FeesMustFall student leaders across some higher institutions in the country have warned the government to either grant their request or watch them continue the protest in 2017.
The FeesMustFall student leaders vowed to ‘fight on’ for free education until the Zuma-led government takes up the responsibility of funding tuition fees in higher institutions.
The University of KwaZulu-Natal student leader Nkehlizana Mbanjwa said students across institutions are ready to continue the struggle for free education, as more protests should be expected this year.
He lambasted the government for still keeping a deaf ear to students’ demand; adding that “The protest action for free education will only end once free tertiary education is realized.”
Wits student representative council president Kefentse Mkhari, who has been influential in greasing the wheels of the movement said they would unveil new plans for the FeesMustFall protest soon.
“Once the registration process has been concluded, we will then meet with all the students to strategise the way forward with regards to #FeesMustFall. We told all students when we left for the holidays last year to continue with the groundwork which entailed mobilizing all sectors in the community because we will need new plans for the new year,” Mkhari added.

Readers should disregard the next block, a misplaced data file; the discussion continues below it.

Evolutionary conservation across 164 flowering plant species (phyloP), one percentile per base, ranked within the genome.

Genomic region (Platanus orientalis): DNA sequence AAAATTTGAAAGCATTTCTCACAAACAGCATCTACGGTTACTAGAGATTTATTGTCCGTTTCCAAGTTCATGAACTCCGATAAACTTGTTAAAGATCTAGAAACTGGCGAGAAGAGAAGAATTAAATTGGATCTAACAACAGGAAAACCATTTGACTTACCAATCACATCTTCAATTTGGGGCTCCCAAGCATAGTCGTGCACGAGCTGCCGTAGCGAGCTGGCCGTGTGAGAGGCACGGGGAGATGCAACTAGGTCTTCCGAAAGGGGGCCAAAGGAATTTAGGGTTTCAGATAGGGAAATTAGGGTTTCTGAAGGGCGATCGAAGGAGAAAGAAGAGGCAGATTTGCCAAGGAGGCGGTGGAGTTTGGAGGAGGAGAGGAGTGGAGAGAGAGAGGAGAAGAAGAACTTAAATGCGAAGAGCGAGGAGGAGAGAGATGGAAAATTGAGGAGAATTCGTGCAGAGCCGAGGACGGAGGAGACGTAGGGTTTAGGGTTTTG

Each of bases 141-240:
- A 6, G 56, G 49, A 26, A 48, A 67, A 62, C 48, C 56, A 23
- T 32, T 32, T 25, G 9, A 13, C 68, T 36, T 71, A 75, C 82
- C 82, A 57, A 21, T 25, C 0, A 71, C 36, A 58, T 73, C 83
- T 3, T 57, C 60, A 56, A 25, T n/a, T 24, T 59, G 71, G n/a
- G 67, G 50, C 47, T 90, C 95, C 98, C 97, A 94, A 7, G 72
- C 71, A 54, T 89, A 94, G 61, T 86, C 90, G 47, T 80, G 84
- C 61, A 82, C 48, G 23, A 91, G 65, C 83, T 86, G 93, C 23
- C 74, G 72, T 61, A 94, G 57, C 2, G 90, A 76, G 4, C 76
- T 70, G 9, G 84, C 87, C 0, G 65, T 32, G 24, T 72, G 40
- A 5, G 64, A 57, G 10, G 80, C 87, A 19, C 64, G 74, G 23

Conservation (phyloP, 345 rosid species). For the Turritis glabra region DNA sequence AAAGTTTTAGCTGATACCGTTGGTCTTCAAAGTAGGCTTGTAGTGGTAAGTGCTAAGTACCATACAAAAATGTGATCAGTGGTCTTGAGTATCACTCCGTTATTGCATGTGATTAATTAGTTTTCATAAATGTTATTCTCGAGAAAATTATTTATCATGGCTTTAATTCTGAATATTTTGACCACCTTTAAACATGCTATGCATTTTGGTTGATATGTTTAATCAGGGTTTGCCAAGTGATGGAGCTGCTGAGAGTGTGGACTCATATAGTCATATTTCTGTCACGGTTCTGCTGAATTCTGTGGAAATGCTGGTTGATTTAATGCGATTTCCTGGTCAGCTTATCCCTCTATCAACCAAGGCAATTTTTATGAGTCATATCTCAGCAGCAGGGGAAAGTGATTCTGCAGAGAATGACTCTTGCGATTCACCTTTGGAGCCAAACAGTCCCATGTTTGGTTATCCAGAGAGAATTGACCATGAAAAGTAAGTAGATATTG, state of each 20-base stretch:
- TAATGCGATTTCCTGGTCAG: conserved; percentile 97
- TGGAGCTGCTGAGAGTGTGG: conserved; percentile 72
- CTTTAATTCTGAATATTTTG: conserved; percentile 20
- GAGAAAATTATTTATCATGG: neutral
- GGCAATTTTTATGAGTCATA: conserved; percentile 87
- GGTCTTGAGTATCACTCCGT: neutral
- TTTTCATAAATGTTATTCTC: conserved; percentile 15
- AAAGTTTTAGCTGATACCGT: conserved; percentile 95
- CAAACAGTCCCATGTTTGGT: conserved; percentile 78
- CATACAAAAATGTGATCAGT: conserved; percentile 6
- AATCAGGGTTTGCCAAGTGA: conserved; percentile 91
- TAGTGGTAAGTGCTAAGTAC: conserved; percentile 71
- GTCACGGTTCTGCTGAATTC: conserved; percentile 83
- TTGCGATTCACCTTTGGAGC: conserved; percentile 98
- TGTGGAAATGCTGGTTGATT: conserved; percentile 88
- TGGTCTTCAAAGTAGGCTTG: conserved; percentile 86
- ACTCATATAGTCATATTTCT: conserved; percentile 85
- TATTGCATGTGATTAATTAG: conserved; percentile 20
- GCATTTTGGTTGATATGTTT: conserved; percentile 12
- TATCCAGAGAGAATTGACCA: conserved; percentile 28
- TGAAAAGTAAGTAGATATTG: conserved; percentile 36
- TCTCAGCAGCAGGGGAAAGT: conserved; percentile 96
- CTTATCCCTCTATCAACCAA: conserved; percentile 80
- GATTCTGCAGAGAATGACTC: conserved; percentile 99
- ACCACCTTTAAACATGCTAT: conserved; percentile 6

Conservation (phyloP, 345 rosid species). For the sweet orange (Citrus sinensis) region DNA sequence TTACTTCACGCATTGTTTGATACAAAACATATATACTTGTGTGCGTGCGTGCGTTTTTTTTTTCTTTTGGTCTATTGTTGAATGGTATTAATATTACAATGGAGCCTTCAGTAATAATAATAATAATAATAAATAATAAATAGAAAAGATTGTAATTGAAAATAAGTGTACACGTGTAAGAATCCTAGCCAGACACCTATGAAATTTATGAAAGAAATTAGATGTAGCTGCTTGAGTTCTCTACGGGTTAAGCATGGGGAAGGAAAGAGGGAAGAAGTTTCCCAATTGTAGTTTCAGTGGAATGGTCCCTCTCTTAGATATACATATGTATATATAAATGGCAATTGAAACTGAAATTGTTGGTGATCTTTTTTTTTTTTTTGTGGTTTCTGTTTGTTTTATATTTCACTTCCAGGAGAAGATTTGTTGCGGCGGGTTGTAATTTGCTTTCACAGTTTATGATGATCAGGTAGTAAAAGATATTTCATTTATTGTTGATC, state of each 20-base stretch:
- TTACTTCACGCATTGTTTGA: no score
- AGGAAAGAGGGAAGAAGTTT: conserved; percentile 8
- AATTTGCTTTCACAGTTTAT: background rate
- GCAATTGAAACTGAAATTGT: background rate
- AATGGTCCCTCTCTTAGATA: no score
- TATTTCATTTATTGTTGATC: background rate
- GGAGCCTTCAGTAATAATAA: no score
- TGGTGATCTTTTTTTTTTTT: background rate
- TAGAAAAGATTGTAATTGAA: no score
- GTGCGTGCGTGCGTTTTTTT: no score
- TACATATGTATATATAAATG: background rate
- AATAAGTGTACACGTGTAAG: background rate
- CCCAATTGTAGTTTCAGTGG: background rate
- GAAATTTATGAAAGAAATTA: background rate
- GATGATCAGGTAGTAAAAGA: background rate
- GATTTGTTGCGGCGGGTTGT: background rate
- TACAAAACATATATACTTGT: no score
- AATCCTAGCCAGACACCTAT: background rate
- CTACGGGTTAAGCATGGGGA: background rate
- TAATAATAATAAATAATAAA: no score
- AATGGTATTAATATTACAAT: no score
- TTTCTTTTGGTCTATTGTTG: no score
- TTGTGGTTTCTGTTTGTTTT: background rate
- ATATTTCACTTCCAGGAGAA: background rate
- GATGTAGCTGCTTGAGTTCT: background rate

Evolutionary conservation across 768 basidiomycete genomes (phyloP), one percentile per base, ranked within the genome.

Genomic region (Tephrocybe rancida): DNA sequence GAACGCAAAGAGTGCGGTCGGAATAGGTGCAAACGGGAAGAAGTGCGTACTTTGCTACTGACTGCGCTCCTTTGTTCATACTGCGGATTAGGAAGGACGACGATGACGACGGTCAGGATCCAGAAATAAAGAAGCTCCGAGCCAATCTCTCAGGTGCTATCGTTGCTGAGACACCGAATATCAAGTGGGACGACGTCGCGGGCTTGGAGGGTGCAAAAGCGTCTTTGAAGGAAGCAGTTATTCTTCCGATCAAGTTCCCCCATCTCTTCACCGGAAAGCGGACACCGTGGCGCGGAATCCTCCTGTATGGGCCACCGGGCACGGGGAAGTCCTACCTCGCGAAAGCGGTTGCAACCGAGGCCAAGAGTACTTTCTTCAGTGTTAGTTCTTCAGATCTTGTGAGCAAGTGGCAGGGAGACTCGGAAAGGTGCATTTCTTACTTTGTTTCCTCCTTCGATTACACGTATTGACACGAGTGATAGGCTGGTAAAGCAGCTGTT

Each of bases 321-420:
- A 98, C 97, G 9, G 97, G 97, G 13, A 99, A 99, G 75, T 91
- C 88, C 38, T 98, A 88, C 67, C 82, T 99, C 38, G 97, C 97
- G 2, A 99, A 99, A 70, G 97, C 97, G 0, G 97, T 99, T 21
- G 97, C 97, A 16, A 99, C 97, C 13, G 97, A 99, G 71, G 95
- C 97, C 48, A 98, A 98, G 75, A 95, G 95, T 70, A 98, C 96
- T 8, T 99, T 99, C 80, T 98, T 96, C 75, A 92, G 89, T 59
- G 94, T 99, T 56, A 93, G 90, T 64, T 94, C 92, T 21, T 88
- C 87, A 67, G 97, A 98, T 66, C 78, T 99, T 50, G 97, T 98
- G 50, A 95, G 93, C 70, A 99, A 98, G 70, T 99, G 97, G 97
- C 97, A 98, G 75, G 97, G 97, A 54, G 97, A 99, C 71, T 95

EFF Student Command leader Leader Mpho Morolane declined to comment in details whether the #FeesMustFall campaign will be rolled out soon. Morolane maintained it was too early to say what is likely to happen regarding the FeesMustFall protest in the new year.
“We have not had any discussions about that as yet,” he explained.
The FeesMustFall protests turned out to be a pain in the government’s neck; a nightmare for students who are willing to study; and a can of worms – too difficult for the government to handle.
The protests began in mid-October 2015 in response to an increase in fees at South African universities. The protests got re-ignited in 2016 after an announcement by Higher Education and Training Minister Blade Nzimande, asking universities to decide on tuition fee increases, which he said should be capped at 8%.